Even if there are not enough tenured professorships, PhDs who do need jobs can always “stoop” to work in the private sector. Nor should we confine the analysis of STEM jobs to PhDs. There are, after all, far more Bachelor and Master-level STEM graduates than there are PhDs. Most statistics show that newly minted STEM graduates have higher employment rates than other job categories (even during the recession) and that by far, the largest percentage of unfilled jobs utilize STEM-related skills. Moreover, starting salaries for these graduates remain among the highest of those for all degrees. As shown in a March 2010 Association of Colleges and Employers study, for example, engineering and IT jobs account for all ten of the top ten earning degrees.
Although some segments of the financial services industry certainly pay more for a handful of the best graduates from the best schools, this cannot be viewed as the standard for all STEM jobs—just as Wall Street law firm salaries cannot be viewed as the standards for all JDs from all law schools. These numbers are too small, and their selection criteria too limited to apply to all graduates.
In sum, I generally agree with Craig Barrett that most people—especially young people—are driven as much by their passions as by the immediate opportunities for monetary rewards. There are, however, limits to this idealism. Pay must yield reasonably comfortable lifestyles and must at least be in the same ballpark as reasonably competitive fields. Although most STEM careers probably meet these criteria (except when compared with financial services, professional sports or entertainment), the big exception is in K-12 STEM education.
Unfortunately, it will take much more than competitive salaries to fix this country’s K-12 education system. Its problems are far too complex and ingrained to be solved by the education community alone. As I have discussed in many of my articles, solving these problems will require a huge amount of assistance from the private sector.
A number of private sector companies—especially IT companies, like Intel, Microsoft and IBM—are already doing great work in helping to improve education at all levels, from K through graduate schools. They are giving schools some of the tools and the training required to improve teaching and learning and helping them improve STEM curricula.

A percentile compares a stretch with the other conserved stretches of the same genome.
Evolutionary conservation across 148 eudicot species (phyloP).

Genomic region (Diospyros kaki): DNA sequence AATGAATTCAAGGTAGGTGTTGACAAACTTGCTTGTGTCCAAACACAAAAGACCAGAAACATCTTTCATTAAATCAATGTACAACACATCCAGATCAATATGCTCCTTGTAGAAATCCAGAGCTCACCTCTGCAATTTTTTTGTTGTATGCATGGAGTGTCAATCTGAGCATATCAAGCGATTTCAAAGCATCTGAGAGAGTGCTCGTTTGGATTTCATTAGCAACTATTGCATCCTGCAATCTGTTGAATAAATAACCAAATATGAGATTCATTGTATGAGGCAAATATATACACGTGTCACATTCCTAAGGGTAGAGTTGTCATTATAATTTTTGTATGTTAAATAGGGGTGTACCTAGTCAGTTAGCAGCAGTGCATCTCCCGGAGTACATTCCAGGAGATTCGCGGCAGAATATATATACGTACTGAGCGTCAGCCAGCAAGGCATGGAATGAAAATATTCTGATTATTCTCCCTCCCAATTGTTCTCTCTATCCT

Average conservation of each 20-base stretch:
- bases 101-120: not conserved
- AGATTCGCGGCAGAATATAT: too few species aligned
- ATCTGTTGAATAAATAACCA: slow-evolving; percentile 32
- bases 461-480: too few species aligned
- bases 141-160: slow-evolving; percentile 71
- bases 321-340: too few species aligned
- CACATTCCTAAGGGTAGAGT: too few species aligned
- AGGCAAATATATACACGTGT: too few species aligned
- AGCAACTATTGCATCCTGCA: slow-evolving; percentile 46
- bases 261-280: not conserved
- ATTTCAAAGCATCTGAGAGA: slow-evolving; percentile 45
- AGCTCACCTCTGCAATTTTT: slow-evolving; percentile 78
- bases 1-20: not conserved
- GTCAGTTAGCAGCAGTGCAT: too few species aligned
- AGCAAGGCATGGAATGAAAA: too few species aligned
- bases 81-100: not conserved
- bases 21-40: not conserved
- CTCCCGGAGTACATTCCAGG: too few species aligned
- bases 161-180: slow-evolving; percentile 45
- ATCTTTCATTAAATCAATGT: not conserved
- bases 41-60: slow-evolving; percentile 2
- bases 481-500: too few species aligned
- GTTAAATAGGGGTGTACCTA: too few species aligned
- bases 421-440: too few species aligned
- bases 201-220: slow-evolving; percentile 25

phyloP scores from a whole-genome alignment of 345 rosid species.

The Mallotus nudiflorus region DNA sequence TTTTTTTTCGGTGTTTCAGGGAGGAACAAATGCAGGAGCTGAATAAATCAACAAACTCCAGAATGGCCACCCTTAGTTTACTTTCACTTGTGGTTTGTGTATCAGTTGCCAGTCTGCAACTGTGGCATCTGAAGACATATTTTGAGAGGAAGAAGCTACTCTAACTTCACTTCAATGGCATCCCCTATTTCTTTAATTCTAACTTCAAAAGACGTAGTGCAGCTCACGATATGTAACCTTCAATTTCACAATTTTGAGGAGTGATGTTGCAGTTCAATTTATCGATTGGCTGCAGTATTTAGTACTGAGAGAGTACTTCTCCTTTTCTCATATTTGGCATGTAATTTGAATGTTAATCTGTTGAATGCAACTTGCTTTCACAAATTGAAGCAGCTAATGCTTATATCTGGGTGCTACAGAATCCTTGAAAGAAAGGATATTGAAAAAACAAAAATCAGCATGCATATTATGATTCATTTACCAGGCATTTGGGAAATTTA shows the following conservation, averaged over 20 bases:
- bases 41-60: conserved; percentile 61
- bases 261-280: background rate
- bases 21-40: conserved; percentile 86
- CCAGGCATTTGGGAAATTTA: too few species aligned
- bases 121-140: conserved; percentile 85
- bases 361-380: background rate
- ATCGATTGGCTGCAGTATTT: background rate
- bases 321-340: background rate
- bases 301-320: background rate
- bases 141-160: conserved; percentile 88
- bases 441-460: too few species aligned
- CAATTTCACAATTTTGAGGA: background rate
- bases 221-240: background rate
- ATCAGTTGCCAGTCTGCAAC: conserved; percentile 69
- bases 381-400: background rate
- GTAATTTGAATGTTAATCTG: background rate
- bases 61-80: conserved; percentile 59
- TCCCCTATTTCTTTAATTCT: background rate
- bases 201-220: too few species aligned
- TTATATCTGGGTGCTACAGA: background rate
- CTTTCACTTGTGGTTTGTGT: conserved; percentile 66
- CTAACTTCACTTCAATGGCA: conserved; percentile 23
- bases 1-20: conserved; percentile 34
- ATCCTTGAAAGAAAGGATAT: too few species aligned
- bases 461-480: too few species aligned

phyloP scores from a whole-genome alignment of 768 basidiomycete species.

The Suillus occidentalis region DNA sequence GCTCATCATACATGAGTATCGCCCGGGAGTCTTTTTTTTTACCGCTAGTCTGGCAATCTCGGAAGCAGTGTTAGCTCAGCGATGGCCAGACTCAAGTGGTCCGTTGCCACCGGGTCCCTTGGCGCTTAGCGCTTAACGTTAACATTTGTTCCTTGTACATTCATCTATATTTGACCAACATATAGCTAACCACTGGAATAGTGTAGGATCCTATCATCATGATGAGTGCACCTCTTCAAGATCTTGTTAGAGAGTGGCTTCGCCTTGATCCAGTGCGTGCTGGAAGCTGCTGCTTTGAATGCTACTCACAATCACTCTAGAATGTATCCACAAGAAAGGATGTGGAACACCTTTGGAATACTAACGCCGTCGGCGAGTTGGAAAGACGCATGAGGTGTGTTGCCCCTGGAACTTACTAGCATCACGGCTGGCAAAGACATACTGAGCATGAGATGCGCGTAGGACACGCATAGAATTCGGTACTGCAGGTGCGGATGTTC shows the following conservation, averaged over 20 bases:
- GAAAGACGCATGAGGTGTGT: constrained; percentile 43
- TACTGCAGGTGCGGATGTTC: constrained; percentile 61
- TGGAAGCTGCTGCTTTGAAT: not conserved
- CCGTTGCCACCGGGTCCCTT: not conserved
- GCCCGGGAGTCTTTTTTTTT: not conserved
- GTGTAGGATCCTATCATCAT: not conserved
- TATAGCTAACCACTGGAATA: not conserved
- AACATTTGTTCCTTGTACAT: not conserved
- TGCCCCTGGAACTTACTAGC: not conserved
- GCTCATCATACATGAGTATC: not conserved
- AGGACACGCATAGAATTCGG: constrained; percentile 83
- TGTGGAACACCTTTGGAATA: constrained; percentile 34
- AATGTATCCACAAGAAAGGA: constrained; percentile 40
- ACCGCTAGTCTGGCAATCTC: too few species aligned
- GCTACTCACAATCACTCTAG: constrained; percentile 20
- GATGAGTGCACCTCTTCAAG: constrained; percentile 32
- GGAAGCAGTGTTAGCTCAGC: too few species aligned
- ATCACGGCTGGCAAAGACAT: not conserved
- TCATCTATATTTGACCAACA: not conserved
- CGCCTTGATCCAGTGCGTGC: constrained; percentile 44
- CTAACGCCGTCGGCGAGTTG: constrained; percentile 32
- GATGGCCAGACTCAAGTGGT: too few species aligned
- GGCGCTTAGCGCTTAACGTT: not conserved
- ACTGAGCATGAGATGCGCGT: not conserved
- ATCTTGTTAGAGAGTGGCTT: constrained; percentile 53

Some are even attempting to address the intense social and peer pressures against becoming “geeks” and “nerds” by demonstrating that STEM skills can be instrumental in achieving the goals of many young adults—to make a real difference in the world. As discussed in my report on IBM’s Academic Initiative, IBM is doing particularly interesting work in engaging student’s desire to make a difference in the world by showing how STEM skills are so critical to addressing some of society’s most pressing problems, as around smarter healthcare, energy and food supplies.
With all due respect to Intel’s wonderful commercials, it may be too much to hope to persuade kids to view scientists, engineers and mathematicians with the same admiration and awe as rock stars or professional athletes. It may, however, be possible to engage at least some part of their minds, psyches and self esteem around the idea of helping the world solve real problems. Perhaps someday, children focused on such missions may even earn the respect, if not necessarily the admiration, of their peers.